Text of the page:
Signing off from Viking Country

Critics may argue that the sports programs at black colleges are dead, but they may just need a tune-up.

There are many financial limits that Historically Black Colleges operate under and ultimately hold them back from their full potential. The difference in recreational facilities often show the financial gap HBCUs versus PWIs face.

“The facilities at PWI Power Conference schools are often state of the art because of large university endowments, bountiful alumni/booster donations and the money generated by having television contracts. Schools lacking those financial advantages often can’t afford to build, maintain and upgrade their facilities as often,” Seminar teacher Reginald Brown said.

An investment in the many resources athletes need to thrive would be helpful.

Practice makes perfect, but when athletes don’t have a great place to practice, they will not grow.

This year, many athletes here have had to decide whether to attend an HBCU or a Predominately White Institution.

While other students get to consider many factors of their college choice, athletes must consider the school that is best for their sport.

“I could fit in well at an HBCU, but it wouldn’t be a good fit football-wise. I’ll be in a better space to get drafted at a PWI because they have more connections to the NFL,” senior Devonte Harley-Hampton said.

Senior Bryce Gray would have loved to attend Howard University, the number two HBCU in the country, but didn’t because it wouldn’t be the best for baseball.

“I was going to apply to Howard, I’ve always said if I didn’t play sports Howard would be one of my top options. I’d also probably get nearly a full scholarship at an HBCU. Notre Dame was a better opportunity for me athletically and academically. The athletics at an HBCU can not compare to ND, I have nothing against HBCUs it’s just fact that PWIs have better athletics,” Gray said.

They also have to consider the school that will give them the best deal, the best scholarship.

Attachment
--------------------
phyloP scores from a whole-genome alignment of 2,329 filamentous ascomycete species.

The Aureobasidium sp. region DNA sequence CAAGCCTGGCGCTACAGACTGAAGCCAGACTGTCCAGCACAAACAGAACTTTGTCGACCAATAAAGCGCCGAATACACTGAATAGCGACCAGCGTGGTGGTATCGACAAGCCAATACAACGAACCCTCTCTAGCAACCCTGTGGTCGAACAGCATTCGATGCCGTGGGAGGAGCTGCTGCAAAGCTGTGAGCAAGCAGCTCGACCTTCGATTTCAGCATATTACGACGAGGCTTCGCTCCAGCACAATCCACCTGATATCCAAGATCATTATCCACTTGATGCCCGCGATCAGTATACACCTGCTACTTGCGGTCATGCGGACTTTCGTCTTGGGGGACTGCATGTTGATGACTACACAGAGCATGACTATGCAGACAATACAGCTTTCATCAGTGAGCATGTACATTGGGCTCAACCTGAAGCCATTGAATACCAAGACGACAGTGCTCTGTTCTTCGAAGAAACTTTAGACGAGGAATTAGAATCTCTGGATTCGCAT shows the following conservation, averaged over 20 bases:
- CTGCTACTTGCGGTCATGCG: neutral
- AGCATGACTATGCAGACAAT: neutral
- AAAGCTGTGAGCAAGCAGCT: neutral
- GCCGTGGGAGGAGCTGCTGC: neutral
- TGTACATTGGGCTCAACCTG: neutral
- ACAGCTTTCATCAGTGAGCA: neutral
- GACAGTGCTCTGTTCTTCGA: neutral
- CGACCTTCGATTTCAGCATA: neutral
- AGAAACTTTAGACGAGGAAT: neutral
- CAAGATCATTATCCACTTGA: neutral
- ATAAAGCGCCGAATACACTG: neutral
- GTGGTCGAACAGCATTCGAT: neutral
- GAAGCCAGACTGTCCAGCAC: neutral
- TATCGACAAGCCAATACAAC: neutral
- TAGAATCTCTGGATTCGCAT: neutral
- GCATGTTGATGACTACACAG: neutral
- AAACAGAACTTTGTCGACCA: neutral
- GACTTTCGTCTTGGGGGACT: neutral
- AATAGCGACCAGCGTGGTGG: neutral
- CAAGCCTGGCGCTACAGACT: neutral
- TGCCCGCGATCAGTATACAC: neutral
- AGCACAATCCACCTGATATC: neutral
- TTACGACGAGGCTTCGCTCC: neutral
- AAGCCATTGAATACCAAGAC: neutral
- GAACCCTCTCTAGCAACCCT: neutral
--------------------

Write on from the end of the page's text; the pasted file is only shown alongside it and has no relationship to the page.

“I’m getting about 40-60 percent off of my tuition- academic and athletic,” Gray said.

HBCUs don’t seem to be a match when it comes to facilities and opportunities, but some student-athletes did choose to attend one.

Senior Percy Walters will attend Morehouse College in Atlanta as a baseball commit.

“I chose an HBCU over a PWI because I thought I would fit in better and I would be around people with the same background/culture as me. To be honest, facilities aren’t very different from PWI’s, but it depends on the school. Some HBCU’s have more money than some PWI’s depending on the size of the school,” Walters said.

In order to revamp the Black College sports program, they have to work their way up. It starts with the university president. If they are serious about hiring a good athletic director who in turn will hire a good coach, then the college will be on their way to getting better.

Sports is used as a strong recruiting tool and quality athletics can be as important as quality academics.
With a quality coach who’s willing to work with the athletes and also land them connections, any HBCU will be on its way to improving the athletic program.

“Going to an HBCU will not only benefit me athletically, it’ll help me focus on my path to black success, which is the overall benefit of attending one,” Walters said.